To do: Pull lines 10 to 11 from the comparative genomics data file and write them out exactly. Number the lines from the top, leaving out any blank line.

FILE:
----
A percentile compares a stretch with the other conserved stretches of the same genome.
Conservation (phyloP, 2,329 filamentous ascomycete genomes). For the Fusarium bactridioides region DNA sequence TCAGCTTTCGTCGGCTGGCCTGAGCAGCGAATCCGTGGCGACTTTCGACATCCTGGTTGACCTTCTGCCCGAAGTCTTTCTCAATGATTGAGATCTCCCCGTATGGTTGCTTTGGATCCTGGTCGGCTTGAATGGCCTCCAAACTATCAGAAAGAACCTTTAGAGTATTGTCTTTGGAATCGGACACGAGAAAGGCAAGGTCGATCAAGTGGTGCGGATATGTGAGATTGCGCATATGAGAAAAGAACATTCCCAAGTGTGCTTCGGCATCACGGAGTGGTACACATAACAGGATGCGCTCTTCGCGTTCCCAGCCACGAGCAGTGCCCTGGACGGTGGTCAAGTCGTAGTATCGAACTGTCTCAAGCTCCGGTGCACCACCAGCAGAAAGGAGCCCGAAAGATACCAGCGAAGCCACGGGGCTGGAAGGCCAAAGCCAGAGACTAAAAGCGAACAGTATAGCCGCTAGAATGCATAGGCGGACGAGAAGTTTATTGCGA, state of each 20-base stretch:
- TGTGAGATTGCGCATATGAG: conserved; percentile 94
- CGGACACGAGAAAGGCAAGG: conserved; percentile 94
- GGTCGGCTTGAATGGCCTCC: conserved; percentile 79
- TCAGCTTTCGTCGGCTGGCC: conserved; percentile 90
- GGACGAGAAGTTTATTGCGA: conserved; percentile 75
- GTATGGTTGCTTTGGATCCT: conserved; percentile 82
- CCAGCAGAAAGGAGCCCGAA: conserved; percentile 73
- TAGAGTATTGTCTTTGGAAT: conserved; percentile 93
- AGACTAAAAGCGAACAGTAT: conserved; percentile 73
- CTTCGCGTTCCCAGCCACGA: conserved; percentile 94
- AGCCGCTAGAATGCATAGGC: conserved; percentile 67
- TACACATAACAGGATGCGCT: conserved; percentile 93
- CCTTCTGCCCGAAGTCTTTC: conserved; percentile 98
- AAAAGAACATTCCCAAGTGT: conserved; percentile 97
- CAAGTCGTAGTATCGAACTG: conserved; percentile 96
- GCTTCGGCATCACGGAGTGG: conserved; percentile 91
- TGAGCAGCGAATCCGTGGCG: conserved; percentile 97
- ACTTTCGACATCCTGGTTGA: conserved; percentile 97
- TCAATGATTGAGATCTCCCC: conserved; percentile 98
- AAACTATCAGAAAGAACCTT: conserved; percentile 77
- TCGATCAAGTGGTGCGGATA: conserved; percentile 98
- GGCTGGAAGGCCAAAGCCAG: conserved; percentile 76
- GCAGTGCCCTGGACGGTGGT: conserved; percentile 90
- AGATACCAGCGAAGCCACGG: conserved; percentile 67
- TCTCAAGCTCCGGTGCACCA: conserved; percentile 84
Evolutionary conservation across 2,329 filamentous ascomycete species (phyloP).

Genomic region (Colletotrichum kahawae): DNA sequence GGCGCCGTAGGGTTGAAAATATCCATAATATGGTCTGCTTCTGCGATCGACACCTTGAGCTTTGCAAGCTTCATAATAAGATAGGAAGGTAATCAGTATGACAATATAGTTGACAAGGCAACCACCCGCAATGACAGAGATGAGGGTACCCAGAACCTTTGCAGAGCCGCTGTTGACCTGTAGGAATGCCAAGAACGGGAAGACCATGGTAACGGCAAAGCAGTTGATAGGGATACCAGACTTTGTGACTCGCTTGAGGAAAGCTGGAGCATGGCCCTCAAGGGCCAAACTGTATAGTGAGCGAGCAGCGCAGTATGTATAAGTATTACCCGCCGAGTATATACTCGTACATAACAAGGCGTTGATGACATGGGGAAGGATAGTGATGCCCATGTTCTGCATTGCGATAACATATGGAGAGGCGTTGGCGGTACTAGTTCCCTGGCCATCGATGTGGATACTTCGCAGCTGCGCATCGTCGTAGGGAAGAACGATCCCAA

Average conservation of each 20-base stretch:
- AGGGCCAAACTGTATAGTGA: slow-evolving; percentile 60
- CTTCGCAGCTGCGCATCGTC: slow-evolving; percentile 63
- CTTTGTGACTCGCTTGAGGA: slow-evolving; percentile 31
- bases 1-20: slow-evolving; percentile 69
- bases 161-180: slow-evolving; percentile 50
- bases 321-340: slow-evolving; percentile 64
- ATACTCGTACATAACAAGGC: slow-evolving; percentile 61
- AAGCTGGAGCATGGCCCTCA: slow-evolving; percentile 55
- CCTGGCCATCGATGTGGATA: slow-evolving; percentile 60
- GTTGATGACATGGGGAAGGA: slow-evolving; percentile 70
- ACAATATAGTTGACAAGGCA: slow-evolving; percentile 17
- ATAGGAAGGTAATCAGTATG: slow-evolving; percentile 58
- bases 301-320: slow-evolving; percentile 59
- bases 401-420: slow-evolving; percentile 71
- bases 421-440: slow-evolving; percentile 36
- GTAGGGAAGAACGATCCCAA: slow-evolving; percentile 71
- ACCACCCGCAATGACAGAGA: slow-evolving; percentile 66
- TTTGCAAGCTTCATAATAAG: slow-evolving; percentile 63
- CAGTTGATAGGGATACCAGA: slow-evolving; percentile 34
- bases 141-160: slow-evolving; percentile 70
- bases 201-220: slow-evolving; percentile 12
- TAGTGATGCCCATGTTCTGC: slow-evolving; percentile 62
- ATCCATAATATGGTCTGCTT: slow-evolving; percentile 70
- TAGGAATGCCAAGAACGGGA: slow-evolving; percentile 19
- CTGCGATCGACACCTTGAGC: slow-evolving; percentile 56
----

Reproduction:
- TAGAGTATTGTCTTTGGAAT: conserved; percentile 93
- AGACTAAAAGCGAACAGTAT: conserved; percentile 73